The first task undertaken today was to sew the seams on the mainsail. Tina did the sewing machine driving whilst I carefully pulled the sail through the machine The sail cloth is very slippery and a normal sewing machine cannot move the material last the needle. We were not able to do all the seams as some of them ended up too thick for the machine, so I'll do those by hand later on this evening.
Once that task was done I made a start on dressing the mast. The first thing was to add the gaff span to the gaff. You can see it here. This is a short length of rope whose ends are fixed around the gaff about a third from each end.
The underside of the span is held in place with two small fairleads.
Then the mast was lowered and the blocks fitted. Since I don't know the correct length of the ropes required I ran a thin leader through each block so that once the mast was back upright again I could pull the rope up to and through the block and down again. The rope was then cut to the correct length. I had six ropes to do so this took most of the afternoon. You can se the result above. It is not finished yet, I'm still waiting for some blocks on back order to arrive, so the mast will have to come down again for that.
Still, the boat looks even better now.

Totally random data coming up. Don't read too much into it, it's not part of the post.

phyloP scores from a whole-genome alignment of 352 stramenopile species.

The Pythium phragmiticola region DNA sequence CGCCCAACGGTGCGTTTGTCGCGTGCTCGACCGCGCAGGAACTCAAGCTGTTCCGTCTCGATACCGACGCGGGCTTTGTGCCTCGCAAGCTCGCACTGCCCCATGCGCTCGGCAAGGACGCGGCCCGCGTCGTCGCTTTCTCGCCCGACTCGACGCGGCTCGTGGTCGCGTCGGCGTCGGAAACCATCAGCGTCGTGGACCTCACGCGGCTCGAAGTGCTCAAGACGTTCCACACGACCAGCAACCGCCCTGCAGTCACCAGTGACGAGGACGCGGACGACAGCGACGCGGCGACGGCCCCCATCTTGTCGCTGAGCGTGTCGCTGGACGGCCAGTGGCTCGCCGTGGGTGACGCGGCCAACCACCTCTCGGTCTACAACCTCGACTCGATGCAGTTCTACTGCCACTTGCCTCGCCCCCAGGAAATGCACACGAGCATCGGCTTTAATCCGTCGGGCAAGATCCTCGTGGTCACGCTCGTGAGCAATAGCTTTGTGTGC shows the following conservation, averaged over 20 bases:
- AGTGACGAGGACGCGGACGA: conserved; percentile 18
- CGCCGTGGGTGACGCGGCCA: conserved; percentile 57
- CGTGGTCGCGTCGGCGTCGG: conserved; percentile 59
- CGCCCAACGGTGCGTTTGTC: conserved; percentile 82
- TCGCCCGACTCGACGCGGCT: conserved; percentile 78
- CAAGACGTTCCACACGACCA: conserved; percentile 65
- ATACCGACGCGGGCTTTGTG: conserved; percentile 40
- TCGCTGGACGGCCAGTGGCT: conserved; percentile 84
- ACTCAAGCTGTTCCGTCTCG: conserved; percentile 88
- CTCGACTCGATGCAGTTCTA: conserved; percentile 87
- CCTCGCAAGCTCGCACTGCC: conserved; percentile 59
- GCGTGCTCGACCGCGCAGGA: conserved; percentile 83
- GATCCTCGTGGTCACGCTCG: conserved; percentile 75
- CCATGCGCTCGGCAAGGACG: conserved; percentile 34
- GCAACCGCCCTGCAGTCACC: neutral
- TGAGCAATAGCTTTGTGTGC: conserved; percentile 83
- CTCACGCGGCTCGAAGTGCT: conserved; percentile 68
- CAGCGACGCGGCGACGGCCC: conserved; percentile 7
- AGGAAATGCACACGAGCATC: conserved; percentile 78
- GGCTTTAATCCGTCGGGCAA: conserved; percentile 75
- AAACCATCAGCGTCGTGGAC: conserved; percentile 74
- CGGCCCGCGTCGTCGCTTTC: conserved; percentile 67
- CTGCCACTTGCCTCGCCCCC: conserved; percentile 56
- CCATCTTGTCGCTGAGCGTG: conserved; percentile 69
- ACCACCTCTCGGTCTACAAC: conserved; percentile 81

The bobstay fitting was installed. I used thickened epoxy as a bedding compound and scraped the paint off from under the fitting down to the epoxy underlay. Once this is cured I'll repaint the hull and probably the fitting as well.
The, with Tina's help, I took a look at the headsails, the two in front of the mast. I had a staysail in the first secondhand sail I bought and that was near enough the correct size. Too big but it can be cut down if necessary. But leaving it as it is means no further work required.
The jib was cut out of the lighter weight sail and that will need to be seamed and so on, a project for during the week.
Since the staysail need nothing doing I decided to hoist it and see what it looked like. The Wykeham Martin furling gear was attached and then the sail attach to the furling gear. Tina took a photo.
The sail touches the mast when it moves from one side to the other but that shouldn't be a problem, and it is only just short enough to fit between the mast and the bowsprit. any longer and it would not be possible to hoist it up fully. It will do for now. The main thing is that as long as there is a South or South-West wind on Friday we will be able to sail back to the mooring even with just this one sail. Slowly, I grant you, but sailing nevertheless.
The furling gear has to be attached to the gammon iron and the bowsprit. Without the strop round the bowsprit the furling gear would continually rub against the forestay and both would be damaged. I'll make a better strop during the week.
This is what the staysail looks like when it is furled.
After a bite to eat and with a cut of tea I sat in the conservatory and hand stitched three of the four seams where the sailcloth is too thick for a sewing machine. A nice way to end the day.